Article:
Error conditions:

Change 33.5.3 [thread.condition.condvar], p26-p29:

template <class Rep, class Period, class Predicate> 
  bool wait_for(unique_lock<mutex>& lock, 
                const chrono::duration<Rep, Period>& rel_time, 
                Predicate pred);

Precondition: lock is locked by the calling thread, and either

26 Effects:

wait_until(lock, chrono::monotonic_clock::now() + rel_time, std::move(pred))
  • Executes a loop: Within the loop the function first evaluates pred() and exits the loop if the result of pred() is true.
  • Atomically calls lock.unlock() and blocks on *this.
  • When unblocked, calls lock.lock() (possibly blocking on the lock).
  • The function will unblock when signaled by a call to notify_one(), a call to notify_all(), by the elapsed time rel_time passing (30.1.4 [thread.req.timing]), or spuriously.
  • If the function exits via an exception, lock.unlock() shall be called prior to exiting the function scope.
  • The loop terminates when pred() returns true or when the time duration specified by rel_time has elapsed.

27 [Note: There is no blocking if pred() is initially true, even if the timeout has already expired. -- end note]

Postcondition: lock is locked by the calling thread.

28 Returns: pred()

29 [Note: The returned value indicates whether the predicate evaluates to true regardless of whether the timeout was triggered. -- end note]

Throws: std::system_error when the effects or postcondition cannot be achieved.

Error conditions:

Change 33.5.4 [thread.condition.condvarany], p18-19:

template <class Lock, class Rep, class Period> 
  bool wait_for(Lock& lock, const chrono::duration<Rep, Period>& rel_time);

18 Effects:

wait_until(lock, chrono::monotonic_clock::now() + rel_time)

Postcondition: lock is locked by the calling thread.

19 Returns: false if the call is returning because the time duration specified by rel_time has elapsed, otherwise true.

Throws: std::system_error when the returned value, effects, or postcondition cannot be achieved.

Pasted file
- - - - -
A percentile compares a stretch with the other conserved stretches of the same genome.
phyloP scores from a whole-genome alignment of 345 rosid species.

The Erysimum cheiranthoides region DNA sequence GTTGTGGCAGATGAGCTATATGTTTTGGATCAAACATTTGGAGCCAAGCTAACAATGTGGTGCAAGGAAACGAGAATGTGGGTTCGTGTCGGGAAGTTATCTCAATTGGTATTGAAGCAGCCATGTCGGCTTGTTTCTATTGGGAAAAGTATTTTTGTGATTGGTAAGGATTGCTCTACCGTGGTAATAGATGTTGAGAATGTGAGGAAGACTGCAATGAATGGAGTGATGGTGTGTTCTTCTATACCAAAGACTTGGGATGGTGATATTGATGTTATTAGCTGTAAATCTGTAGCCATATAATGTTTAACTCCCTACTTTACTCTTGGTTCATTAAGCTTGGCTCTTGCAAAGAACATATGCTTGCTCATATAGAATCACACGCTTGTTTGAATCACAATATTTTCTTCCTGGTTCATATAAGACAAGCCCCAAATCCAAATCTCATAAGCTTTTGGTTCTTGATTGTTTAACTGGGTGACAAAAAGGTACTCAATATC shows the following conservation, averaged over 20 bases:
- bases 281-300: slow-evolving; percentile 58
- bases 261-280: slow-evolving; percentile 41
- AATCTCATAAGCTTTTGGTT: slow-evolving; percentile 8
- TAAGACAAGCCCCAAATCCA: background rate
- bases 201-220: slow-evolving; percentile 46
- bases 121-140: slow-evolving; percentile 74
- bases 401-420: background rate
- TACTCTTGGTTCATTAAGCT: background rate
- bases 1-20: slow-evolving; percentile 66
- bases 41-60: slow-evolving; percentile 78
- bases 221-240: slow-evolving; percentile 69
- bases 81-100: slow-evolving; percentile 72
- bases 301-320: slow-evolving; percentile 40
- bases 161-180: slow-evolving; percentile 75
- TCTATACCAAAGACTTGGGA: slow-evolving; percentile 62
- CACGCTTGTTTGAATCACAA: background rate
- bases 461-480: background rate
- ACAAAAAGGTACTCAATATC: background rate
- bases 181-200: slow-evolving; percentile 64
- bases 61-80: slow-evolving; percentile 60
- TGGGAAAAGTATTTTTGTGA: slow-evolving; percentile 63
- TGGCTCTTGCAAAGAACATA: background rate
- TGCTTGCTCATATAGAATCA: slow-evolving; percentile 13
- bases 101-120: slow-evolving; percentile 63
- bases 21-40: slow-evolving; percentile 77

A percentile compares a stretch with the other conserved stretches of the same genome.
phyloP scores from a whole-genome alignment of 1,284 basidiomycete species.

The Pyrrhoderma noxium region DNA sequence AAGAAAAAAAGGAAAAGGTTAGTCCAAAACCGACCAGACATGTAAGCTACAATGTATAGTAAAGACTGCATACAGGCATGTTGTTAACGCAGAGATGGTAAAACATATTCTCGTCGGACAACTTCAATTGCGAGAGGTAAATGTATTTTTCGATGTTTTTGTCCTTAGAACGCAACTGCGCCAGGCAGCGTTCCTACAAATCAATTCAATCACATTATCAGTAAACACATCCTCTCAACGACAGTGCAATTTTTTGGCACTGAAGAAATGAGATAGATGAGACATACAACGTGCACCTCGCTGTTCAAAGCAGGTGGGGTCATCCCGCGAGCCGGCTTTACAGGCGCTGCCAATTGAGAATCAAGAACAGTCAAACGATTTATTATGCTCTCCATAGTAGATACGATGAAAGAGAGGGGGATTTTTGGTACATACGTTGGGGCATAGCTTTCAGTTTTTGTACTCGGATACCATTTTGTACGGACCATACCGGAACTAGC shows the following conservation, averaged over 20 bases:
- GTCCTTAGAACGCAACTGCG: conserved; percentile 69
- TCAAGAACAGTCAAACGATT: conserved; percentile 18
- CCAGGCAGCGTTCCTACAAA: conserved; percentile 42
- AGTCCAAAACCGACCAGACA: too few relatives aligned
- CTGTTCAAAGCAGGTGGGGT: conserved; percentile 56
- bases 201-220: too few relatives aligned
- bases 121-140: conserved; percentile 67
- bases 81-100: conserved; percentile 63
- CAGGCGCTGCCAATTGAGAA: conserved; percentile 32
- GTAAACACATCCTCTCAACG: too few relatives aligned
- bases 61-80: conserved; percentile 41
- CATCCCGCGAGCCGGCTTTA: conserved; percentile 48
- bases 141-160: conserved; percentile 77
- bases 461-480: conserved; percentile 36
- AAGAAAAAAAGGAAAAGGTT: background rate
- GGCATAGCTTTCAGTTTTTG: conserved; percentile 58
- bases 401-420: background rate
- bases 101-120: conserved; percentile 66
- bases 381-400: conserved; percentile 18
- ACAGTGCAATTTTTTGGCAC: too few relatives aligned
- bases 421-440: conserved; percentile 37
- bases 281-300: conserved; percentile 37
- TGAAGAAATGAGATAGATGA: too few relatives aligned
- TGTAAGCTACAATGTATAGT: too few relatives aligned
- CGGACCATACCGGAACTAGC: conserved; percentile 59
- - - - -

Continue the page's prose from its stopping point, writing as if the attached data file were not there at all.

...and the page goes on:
Error conditions:

Change 33.5.4 [thread.condition.condvarany], p23-p26:

template <class Lock, class Rep, class Period, class Predicate> 
  bool wait_for(Lock& lock, const chrono::duration<Rep, Period>& rel_time, Predicate pred);

Precondition: lock is locked by the calling thread, and either

23 Effects:

wait_until(lock, chrono::monotonic_clock::now() + rel_time, std::move(pred))
  • Executes a loop: Within the loop the function first evaluates pred() and exits the loop if the result of pred() is true.
  • Atomically calls lock.unlock() and blocks on *this.
  • When unblocked, calls lock.lock() (possibly blocking on the lock).
  • The function will unblock when signaled by a call to notify_one(), a call to notify_all(), by the elapsed time rel_time passing (30.1.4 [thread.req.timing]), or spuriously.
  • If the function exits via an exception, lock.unlock() shall be called prior to exiting the function scope.
  • The loop terminates when pred() returns true or when the time duration specified by rel_time has elapsed.

24 [Note: There is no blocking if pred() is initially true, even if the timeout has already expired. -- end note]

Postcondition: lock is locked by the calling thread.

25 Returns: pred()

26 [Note: The returned value indicates whether the predicate evaluates to true regardless of whether the timeout was triggered. -- end note]

Throws: std::system_error when the effects or postcondition cannot be achieved.

Error conditions: